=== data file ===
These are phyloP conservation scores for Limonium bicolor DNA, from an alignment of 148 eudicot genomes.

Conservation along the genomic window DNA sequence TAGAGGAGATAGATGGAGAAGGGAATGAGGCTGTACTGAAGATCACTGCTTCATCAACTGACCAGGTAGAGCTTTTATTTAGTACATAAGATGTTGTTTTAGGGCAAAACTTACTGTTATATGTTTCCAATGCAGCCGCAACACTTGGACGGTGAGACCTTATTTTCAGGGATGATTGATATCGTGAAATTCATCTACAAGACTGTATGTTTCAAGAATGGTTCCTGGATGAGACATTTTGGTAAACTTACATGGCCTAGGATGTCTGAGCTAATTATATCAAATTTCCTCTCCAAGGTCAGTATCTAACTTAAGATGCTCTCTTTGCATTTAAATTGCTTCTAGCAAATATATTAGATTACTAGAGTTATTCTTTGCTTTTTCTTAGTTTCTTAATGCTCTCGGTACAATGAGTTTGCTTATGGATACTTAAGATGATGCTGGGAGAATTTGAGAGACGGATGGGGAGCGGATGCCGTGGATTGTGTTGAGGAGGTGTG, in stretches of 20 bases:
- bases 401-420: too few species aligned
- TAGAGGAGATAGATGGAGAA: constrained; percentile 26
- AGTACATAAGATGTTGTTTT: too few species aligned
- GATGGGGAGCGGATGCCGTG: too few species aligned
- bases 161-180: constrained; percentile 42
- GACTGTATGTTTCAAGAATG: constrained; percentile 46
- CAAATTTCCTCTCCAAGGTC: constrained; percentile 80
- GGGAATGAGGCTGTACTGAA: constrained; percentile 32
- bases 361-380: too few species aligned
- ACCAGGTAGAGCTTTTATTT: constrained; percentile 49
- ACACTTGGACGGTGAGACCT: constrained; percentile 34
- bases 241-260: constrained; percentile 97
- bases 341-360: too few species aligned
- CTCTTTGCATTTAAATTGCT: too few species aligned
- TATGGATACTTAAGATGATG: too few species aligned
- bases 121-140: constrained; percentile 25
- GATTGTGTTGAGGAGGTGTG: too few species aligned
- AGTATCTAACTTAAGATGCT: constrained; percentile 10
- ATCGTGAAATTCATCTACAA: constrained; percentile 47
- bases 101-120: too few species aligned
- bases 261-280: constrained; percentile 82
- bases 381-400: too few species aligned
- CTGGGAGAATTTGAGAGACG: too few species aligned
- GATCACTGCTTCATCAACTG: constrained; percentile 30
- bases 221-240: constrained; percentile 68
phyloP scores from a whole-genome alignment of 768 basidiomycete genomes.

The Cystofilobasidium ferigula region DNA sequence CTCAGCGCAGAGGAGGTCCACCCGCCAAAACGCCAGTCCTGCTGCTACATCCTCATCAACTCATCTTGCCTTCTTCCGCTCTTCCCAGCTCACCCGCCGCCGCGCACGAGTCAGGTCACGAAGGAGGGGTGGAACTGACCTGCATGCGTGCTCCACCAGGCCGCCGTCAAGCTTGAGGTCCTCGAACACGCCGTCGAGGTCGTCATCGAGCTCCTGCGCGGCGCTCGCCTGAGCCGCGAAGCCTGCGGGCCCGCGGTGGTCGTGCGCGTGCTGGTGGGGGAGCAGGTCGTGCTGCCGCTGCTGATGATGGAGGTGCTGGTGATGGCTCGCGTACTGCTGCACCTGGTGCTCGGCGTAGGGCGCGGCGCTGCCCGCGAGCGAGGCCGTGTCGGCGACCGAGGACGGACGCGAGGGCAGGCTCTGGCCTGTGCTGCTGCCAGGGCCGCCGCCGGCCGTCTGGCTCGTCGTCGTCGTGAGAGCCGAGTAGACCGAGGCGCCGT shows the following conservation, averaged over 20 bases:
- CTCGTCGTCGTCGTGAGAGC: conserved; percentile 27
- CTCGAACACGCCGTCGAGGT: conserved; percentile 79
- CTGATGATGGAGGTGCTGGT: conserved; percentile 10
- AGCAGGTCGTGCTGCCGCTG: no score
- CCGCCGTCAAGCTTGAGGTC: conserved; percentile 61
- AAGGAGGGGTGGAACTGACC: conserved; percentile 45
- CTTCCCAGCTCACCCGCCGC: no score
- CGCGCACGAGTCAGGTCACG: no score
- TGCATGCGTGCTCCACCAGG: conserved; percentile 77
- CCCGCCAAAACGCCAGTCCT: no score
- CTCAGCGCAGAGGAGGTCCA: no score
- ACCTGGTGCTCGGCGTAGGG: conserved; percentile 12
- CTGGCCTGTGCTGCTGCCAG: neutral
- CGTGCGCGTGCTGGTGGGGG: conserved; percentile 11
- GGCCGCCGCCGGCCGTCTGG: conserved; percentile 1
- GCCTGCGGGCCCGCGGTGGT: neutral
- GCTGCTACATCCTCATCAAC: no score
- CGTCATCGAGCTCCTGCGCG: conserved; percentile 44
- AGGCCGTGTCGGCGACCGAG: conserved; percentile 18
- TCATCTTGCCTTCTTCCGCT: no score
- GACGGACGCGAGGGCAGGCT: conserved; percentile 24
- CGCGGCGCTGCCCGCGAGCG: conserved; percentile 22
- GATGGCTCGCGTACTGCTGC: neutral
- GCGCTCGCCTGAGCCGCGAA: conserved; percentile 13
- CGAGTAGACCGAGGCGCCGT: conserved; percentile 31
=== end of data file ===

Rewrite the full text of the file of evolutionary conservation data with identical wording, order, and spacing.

These are phyloP conservation scores for Limonium bicolor DNA, from an alignment of 148 eudicot genomes.

Conservation along the genomic window DNA sequence TAGAGGAGATAGATGGAGAAGGGAATGAGGCTGTACTGAAGATCACTGCTTCATCAACTGACCAGGTAGAGCTTTTATTTAGTACATAAGATGTTGTTTTAGGGCAAAACTTACTGTTATATGTTTCCAATGCAGCCGCAACACTTGGACGGTGAGACCTTATTTTCAGGGATGATTGATATCGTGAAATTCATCTACAAGACTGTATGTTTCAAGAATGGTTCCTGGATGAGACATTTTGGTAAACTTACATGGCCTAGGATGTCTGAGCTAATTATATCAAATTTCCTCTCCAAGGTCAGTATCTAACTTAAGATGCTCTCTTTGCATTTAAATTGCTTCTAGCAAATATATTAGATTACTAGAGTTATTCTTTGCTTTTTCTTAGTTTCTTAATGCTCTCGGTACAATGAGTTTGCTTATGGATACTTAAGATGATGCTGGGAGAATTTGAGAGACGGATGGGGAGCGGATGCCGTGGATTGTGTTGAGGAGGTGTG, in stretches of 20 bases:
- bases 401-420: too few species aligned
- TAGAGGAGATAGATGGAGAA: constrained; percentile 26
- AGTACATAAGATGTTGTTTT: too few species aligned
- GATGGGGAGCGGATGCCGTG: too few species aligned
- bases 161-180: constrained; percentile 42
- GACTGTATGTTTCAAGAATG: constrained; percentile 46
- CAAATTTCCTCTCCAAGGTC: constrained; percentile 80
- GGGAATGAGGCTGTACTGAA: constrained; percentile 32
- bases 361-380: too few species aligned
- ACCAGGTAGAGCTTTTATTT: constrained; percentile 49
- ACACTTGGACGGTGAGACCT: constrained; percentile 34
- bases 241-260: constrained; percentile 97
- bases 341-360: too few species aligned
- CTCTTTGCATTTAAATTGCT: too few species aligned
- TATGGATACTTAAGATGATG: too few species aligned
- bases 121-140: constrained; percentile 25
- GATTGTGTTGAGGAGGTGTG: too few species aligned
- AGTATCTAACTTAAGATGCT: constrained; percentile 10
- ATCGTGAAATTCATCTACAA: constrained; percentile 47
- bases 101-120: too few species aligned
- bases 261-280: constrained; percentile 82
- bases 381-400: too few species aligned
- CTGGGAGAATTTGAGAGACG: too few species aligned
- GATCACTGCTTCATCAACTG: constrained; percentile 30
- bases 221-240: constrained; percentile 68
phyloP scores from a whole-genome alignment of 768 basidiomycete genomes.

The Cystofilobasidium ferigula region DNA sequence CTCAGCGCAGAGGAGGTCCACCCGCCAAAACGCCAGTCCTGCTGCTACATCCTCATCAACTCATCTTGCCTTCTTCCGCTCTTCCCAGCTCACCCGCCGCCGCGCACGAGTCAGGTCACGAAGGAGGGGTGGAACTGACCTGCATGCGTGCTCCACCAGGCCGCCGTCAAGCTTGAGGTCCTCGAACACGCCGTCGAGGTCGTCATCGAGCTCCTGCGCGGCGCTCGCCTGAGCCGCGAAGCCTGCGGGCCCGCGGTGGTCGTGCGCGTGCTGGTGGGGGAGCAGGTCGTGCTGCCGCTGCTGATGATGGAGGTGCTGGTGATGGCTCGCGTACTGCTGCACCTGGTGCTCGGCGTAGGGCGCGGCGCTGCCCGCGAGCGAGGCCGTGTCGGCGACCGAGGACGGACGCGAGGGCAGGCTCTGGCCTGTGCTGCTGCCAGGGCCGCCGCCGGCCGTCTGGCTCGTCGTCGTCGTGAGAGCCGAGTAGACCGAGGCGCCGT shows the following conservation, averaged over 20 bases:
- CTCGTCGTCGTCGTGAGAGC: conserved; percentile 27
- CTCGAACACGCCGTCGAGGT: conserved; percentile 79
- CTGATGATGGAGGTGCTGGT: conserved; percentile 10
- AGCAGGTCGTGCTGCCGCTG: no score
- CCGCCGTCAAGCTTGAGGTC: conserved; percentile 61
- AAGGAGGGGTGGAACTGACC: conserved; percentile 45
- CTTCCCAGCTCACCCGCCGC: no score
- CGCGCACGAGTCAGGTCACG: no score
- TGCATGCGTGCTCCACCAGG: conserved; percentile 77
- CCCGCCAAAACGCCAGTCCT: no score
- CTCAGCGCAGAGGAGGTCCA: no score
- ACCTGGTGCTCGGCGTAGGG: conserved; percentile 12
- CTGGCCTGTGCTGCTGCCAG: neutral
- CGTGCGCGTGCTGGTGGGGG: conserved; percentile 11
- GGCCGCCGCCGGCCGTCTGG: conserved; percentile 1
- GCCTGCGGGCCCGCGGTGGT: neutral
- GCTGCTACATCCTCATCAAC: no score
- CGTCATCGAGCTCCTGCGCG: conserved; percentile 44
- AGGCCGTGTCGGCGACCGAG: conserved; percentile 18
- TCATCTTGCCTTCTTCCGCT: no score
- GACGGACGCGAGGGCAGGCT: conserved; percentile 24
- CGCGGCGCTGCCCGCGAGCG: conserved; percentile 22
- GATGGCTCGCGTACTGCTGC: neutral
- GCGCTCGCCTGAGCCGCGAA: conserved; percentile 13
- CGAGTAGACCGAGGCGCCGT: conserved; percentile 31